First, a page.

Westfall's favorite room is his library. It has a patriotic tree with flag garlands, political campaign buttons and a series of White House and Capitol building ornaments, miniature Uncle Sams and elephants. Older campaign buttons were a gift from his uncle, Jim Westfall.
Westfall is chairman of the Mariposa County Republican Party, so you won't find any donkey ornaments on the tree.
The library has a Masonic tree as well since Westfall is a 32nd degree Mason and past patron of Eastern Star, Yosemite Gateway Chapter 126. Westfall family members have been Masons for many generations and a picture of his great-great-great-grandfather in his Knights Templar uniform is featured in the library.
Trent Williams of Mariposa has known Westfall all his life. Williams started a home tour for the Mariposa Friends of the Library 20 years ago, and Westfall's home has been included three times, including this year. The home tour this year raised $2,000 for the library group.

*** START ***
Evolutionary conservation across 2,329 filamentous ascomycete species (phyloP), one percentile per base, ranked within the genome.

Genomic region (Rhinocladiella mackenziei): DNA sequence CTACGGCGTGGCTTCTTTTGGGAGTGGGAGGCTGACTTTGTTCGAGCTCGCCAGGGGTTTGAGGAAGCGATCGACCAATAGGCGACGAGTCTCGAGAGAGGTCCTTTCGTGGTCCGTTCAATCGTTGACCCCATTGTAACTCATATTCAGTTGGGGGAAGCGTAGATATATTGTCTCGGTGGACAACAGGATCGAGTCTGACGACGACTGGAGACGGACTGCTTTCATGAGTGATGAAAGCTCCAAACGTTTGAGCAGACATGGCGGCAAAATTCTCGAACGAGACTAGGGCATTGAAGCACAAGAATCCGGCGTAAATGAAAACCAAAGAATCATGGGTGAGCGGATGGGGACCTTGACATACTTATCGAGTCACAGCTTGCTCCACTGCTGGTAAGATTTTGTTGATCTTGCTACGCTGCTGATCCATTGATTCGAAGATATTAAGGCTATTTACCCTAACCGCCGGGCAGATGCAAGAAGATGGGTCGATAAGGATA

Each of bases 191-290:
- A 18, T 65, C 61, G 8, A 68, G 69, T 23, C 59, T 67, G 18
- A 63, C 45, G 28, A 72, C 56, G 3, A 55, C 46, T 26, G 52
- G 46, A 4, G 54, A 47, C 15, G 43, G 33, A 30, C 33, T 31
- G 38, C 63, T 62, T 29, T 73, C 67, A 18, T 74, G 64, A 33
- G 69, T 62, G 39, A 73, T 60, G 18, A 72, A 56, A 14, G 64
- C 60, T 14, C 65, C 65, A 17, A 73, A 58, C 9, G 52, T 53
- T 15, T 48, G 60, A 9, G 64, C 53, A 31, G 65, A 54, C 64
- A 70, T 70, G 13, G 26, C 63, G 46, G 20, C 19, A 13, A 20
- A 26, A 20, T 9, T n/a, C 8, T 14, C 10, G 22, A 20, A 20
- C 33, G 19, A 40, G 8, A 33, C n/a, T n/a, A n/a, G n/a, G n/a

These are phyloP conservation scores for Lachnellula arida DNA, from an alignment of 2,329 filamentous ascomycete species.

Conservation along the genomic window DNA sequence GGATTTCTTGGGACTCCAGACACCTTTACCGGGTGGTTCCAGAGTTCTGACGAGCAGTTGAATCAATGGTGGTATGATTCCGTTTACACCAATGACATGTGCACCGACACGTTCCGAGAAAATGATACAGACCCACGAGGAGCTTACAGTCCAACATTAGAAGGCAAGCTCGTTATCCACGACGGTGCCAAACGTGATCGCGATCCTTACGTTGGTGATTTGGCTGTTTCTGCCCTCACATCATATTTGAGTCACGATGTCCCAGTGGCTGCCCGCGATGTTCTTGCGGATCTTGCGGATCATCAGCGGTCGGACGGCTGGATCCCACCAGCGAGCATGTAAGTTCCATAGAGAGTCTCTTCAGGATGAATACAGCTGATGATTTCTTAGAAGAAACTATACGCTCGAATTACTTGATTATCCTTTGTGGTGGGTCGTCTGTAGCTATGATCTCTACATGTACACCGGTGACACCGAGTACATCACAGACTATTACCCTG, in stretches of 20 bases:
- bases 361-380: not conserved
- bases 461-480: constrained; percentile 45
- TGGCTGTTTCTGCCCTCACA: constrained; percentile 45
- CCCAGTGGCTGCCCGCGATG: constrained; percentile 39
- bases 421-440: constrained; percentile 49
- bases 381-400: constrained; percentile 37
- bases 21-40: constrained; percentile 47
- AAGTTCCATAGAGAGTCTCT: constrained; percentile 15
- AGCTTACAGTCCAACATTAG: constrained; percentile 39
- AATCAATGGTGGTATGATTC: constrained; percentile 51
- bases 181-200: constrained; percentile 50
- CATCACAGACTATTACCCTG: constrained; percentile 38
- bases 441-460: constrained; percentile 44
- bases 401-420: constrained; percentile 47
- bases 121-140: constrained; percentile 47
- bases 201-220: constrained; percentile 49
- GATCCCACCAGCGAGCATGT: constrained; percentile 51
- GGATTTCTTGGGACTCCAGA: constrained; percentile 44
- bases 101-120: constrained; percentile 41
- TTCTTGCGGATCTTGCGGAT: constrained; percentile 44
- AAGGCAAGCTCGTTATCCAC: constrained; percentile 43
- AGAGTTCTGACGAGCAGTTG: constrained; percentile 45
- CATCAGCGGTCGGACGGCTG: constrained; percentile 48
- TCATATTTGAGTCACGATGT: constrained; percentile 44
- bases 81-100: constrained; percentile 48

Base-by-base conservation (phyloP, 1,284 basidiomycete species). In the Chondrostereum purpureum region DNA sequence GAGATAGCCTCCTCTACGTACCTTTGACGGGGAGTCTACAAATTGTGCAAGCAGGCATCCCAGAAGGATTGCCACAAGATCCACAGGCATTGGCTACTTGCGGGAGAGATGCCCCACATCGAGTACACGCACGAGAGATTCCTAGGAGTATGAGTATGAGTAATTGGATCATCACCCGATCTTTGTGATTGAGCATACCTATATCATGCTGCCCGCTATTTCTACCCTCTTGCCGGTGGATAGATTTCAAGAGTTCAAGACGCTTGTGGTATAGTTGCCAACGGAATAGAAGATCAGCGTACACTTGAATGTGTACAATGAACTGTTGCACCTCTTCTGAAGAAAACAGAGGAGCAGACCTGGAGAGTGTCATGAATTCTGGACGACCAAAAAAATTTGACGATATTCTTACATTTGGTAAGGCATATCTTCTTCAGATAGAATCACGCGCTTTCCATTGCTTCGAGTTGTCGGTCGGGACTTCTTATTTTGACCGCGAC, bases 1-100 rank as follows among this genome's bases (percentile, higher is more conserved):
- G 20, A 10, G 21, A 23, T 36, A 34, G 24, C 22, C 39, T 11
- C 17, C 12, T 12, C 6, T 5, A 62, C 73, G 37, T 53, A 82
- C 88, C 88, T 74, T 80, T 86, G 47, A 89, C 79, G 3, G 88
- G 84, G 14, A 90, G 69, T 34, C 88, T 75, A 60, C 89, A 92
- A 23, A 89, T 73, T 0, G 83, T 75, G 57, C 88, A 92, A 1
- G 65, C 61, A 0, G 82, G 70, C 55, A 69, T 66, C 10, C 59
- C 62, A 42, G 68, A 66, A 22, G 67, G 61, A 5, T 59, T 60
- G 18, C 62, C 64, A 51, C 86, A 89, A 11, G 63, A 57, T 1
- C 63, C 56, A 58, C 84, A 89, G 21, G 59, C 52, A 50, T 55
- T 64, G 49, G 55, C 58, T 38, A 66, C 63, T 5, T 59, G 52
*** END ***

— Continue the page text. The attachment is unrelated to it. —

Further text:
"I'm very proud of him," Williams said. "He's getting better all the time. It's better than going to Nordstrom's or Neiman-Marcus. It's such a gift to the community."
Understandably, Westfall collects nutcrackers. He has several hundred of them, the smaller ones of which share space around a Christmas tree festooned with ornaments showing the family crest. There also are replicas of Hedingham castle in Essex, England.
"Please don't give me any more nutcrackers," Westfall jokes.